As a follow up to Denis’ article about cash, and in light of the recent news involving bank failures, we thought it would be prudent to review how the Federal Deposit Insurance Corporation (FDIC) works and what it covers. The FDIC is an independent agency that was established by Congress with the goal of “maintaining stability and public confidence in the nation’s financial system.” While this is a great mission statement, most of us just want to know how much of our hard-earned cash the FDIC will insure. The FDIC insures $250,000 per depositor, per institution, per account ownership category. Let’s break this down to better understand how much is covered.
The term “per institution” simply means each separate bank. This means that an individual (single account owner above) could have up to $250,000 in CDs at ten separate banks and have complete FDIC coverage for the entire $2,500,000.
It is also important to understand what kinds of accounts at a banking institution are covered, and which are not. Covered accounts include checking, savings, money market deposit accounts, and CDs. Some examples of what are not covered are stocks, bonds, mutual funds (or losses from these assets), annuities, life insurance policies, safe deposit box contents, municipal securities, crypto assets, and US treasuries. Although US treasuries are not protected by FDIC, they are backed by the full faith and credit of the government. Also, please note that money market funds, such as those held at Schwab are similar to mutual funds for the purpose of this discussion, so are not insured by FDIC. However, just like other securities, the safety of money market funds is based on the underlying securities in the fund. These funds are not assets of the financial firm and are thus not at risk if the financial firm fails. Nonetheless, we are always watching closely and will make any recommendations necessary to ensure the safety of your cash and money market assets.
Now, let’s look at the account ownership categories. The various types of ownership categories are single accounts, joint accounts, certain retirement accounts (e.g., IRA, 401k, Roth IRA accounts), revocable trust accounts, irrevocable trust accounts, corporate and partnership accounts, and employee benefit accounts (see below for coverage amounts per account ownership category). If an individual owns more than one type of account within an ownership category, such as an IRA account and a Roth IRA account (both retirement accounts), these would be combined for purposes of calculating the FDIC insured amount.
Account Category Coverage Amount
Individual Account (Single owner) $250,000
Joint Accounts (Typically two owners) $250,000 per co-owner
Revocable Trusts $250,000 per unique trust beneficiary
Retirement Accounts $250,000 per individual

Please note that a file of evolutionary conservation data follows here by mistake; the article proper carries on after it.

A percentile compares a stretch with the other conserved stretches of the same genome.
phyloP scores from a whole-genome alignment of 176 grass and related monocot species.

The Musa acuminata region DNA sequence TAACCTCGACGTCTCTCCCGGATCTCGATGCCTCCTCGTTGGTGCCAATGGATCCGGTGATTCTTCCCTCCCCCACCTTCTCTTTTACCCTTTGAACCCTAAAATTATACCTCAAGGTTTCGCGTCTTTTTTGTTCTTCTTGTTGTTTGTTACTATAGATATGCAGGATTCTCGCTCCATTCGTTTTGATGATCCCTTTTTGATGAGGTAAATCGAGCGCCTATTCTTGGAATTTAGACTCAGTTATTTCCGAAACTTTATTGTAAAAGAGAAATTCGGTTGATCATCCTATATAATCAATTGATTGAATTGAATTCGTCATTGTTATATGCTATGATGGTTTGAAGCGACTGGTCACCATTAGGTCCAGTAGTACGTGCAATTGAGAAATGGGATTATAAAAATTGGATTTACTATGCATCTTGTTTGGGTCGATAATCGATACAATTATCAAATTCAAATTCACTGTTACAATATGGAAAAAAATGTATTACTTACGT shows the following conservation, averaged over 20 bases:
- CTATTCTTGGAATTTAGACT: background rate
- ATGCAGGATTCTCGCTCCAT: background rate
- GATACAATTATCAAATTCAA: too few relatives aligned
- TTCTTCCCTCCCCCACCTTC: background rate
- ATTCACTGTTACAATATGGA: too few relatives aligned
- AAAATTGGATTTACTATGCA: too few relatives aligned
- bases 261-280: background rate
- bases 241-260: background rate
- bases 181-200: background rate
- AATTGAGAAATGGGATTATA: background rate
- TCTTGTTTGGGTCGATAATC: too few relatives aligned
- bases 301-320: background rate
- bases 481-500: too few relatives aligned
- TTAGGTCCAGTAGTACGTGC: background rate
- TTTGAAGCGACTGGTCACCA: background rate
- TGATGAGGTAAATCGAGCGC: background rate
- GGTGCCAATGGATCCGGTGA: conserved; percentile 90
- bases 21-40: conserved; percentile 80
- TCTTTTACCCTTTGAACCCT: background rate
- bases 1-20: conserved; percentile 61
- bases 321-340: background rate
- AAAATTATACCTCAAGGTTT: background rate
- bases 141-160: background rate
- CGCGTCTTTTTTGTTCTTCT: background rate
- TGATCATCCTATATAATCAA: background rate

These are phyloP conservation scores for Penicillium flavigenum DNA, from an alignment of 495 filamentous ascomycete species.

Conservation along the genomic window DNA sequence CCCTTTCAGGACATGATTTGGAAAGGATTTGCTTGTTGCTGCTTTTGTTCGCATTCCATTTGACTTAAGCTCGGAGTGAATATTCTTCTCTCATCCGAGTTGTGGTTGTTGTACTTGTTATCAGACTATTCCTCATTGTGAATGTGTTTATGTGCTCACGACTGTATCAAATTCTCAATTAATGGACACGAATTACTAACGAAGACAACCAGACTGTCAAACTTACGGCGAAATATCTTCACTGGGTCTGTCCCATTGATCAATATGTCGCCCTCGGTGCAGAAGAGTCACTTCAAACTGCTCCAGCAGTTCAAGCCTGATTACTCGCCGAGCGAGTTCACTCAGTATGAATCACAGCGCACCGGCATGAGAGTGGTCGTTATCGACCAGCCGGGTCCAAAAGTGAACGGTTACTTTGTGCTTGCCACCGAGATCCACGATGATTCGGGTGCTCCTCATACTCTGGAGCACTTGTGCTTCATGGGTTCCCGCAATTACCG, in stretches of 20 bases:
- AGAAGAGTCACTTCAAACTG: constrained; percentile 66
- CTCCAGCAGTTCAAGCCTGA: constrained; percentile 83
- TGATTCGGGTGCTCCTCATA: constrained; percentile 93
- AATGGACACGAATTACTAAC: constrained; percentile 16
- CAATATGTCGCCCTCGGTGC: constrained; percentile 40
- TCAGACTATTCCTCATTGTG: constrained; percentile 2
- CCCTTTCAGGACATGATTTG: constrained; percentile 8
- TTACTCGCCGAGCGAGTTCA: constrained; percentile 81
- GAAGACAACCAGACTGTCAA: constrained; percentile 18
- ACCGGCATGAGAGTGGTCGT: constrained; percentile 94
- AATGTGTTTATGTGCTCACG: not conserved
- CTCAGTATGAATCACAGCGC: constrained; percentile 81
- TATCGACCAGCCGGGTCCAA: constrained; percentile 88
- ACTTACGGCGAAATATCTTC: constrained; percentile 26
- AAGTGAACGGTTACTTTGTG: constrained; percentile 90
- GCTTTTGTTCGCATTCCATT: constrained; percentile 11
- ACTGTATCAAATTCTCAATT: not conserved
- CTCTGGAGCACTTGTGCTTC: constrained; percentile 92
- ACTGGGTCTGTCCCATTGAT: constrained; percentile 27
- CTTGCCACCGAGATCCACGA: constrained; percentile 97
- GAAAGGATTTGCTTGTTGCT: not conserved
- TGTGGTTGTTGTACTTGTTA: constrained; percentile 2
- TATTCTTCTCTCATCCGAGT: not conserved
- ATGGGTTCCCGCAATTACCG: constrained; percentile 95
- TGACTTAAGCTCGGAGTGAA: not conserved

Let’s look at a quick example involving ownership categories. A married couple owns a joint checking with $150,000, joint savings with $350,000, jointly held CDs worth $100,000, and a savings account titled in the name of a trust (two beneficiaries) with $500,000 all at one bank. The easiest way to determine the amount of FDIC coverage is to break out each co-owner’s share, as summarized below.
Deposit Type Account Category Account balance Share per Owner
Joint Checking Joint $150,000 $75,000
Joint Savings Joint $350,000 $175,000
CDs Joint $100,000 $50,000
Savings – Trust Revocable Trust $500,000 $250,000 per beneficiary
• The total share per owner within the joint category is $300,000. In this scenario, only $250,000 is covered per owner and there is a total of $100,000 in those accounts that is over the FDIC limit. The owners would need to transfer $100,00 from one of the joint accounts to a different institution or open an individual account to gain additional FDIC coverage.
• The entire $500,000 of the trust savings account would be covered.
As you can see, there are ways to get substantial FDIC coverage at one bank if the account categories are maximized. For instance, a married couple could have two single accounts with $250,000 each, a joint account with $500,000, a trust account (again assume two beneficiaries) with $500,000, for a total of $1,500,000 in FDIC insured cash at one bank.
Another common scenario for clients is owning several CDs, which often add up to an amount above $250,000 (for an individual). For example, if a client, within their Schwab account, owns three separate $100,000 CDs with different banks, the entire $300,000 would be FDIC insured. This is because the CDs are technically with three different institutions, even though they are purchased through the Schwab account.
There are countless scenarios and ways to maximize FDIC protection. We constantly strive to maintain cash accounts within these limits to keep our client’s cash safe. We are always happy to discuss any questions or particular scenarios you have about FDIC limits or any other issue on your mind so please reach out to us any time. For now, know that keeping your cash positions safe and within the FDIC limits is a priority for us. We often refer to cash holdings as “sleeping at night money” and we want to continue to help you all sleep soundly knowing that your cash is safe.
For more information and additional examples, the FDIC website is a good resource. See FDIC and some additional tools that are helpful for consumers, including bankfind, electronic deposit insurance calculator, and FDIC’s phone number (1-877-275-3342).